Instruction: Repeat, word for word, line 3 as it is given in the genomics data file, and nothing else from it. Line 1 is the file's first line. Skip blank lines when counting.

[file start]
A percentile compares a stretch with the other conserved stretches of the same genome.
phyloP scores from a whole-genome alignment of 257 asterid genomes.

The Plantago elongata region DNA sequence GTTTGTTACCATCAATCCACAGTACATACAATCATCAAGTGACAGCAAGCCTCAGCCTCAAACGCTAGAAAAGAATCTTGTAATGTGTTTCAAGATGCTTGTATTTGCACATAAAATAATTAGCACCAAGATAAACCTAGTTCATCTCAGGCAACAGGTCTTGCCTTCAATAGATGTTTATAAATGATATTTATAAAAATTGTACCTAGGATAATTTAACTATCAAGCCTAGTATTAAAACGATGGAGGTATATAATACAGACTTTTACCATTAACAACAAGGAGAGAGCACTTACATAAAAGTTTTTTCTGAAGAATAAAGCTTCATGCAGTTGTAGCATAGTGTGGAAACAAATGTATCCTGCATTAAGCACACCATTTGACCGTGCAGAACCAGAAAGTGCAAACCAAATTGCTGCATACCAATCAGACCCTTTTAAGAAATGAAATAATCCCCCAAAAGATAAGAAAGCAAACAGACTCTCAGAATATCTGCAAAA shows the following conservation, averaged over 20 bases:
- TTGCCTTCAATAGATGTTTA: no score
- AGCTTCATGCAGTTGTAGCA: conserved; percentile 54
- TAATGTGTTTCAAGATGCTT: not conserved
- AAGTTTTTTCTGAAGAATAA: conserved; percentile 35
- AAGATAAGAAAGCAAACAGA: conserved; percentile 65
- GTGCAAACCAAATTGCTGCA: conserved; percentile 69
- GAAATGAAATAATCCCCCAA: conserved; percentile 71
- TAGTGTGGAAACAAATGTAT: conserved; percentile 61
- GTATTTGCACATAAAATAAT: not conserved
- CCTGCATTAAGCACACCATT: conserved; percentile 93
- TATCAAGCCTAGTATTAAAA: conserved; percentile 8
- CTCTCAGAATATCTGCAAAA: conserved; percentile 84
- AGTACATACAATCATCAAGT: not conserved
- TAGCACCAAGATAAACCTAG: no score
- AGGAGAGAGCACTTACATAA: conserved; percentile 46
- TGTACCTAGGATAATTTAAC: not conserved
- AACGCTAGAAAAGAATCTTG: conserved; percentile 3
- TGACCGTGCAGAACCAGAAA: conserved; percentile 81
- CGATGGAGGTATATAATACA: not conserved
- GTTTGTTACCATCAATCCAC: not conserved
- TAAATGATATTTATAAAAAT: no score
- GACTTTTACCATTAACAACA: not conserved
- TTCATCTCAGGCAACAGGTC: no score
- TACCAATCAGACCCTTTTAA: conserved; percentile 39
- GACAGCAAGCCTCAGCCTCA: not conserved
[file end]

The Plantago elongata region DNA sequence GTTTGTTACCATCAATCCACAGTACATACAATCATCAAGTGACAGCAAGCCTCAGCCTCAAACGCTAGAAAAGAATCTTGTAATGTGTTTCAAGATGCTTGTATTTGCACATAAAATAATTAGCACCAAGATAAACCTAGTTCATCTCAGGCAACAGGTCTTGCCTTCAATAGATGTTTATAAATGATATTTATAAAAATTGTACCTAGGATAATTTAACTATCAAGCCTAGTATTAAAACGATGGAGGTATATAATACAGACTTTTACCATTAACAACAAGGAGAGAGCACTTACATAAAAGTTTTTTCTGAAGAATAAAGCTTCATGCAGTTGTAGCATAGTGTGGAAACAAATGTATCCTGCATTAAGCACACCATTTGACCGTGCAGAACCAGAAAGTGCAAACCAAATTGCTGCATACCAATCAGACCCTTTTAAGAAATGAAATAATCCCCCAAAAGATAAGAAAGCAAACAGACTCTCAGAATATCTGCAAAA shows the following conservation, averaged over 20 bases: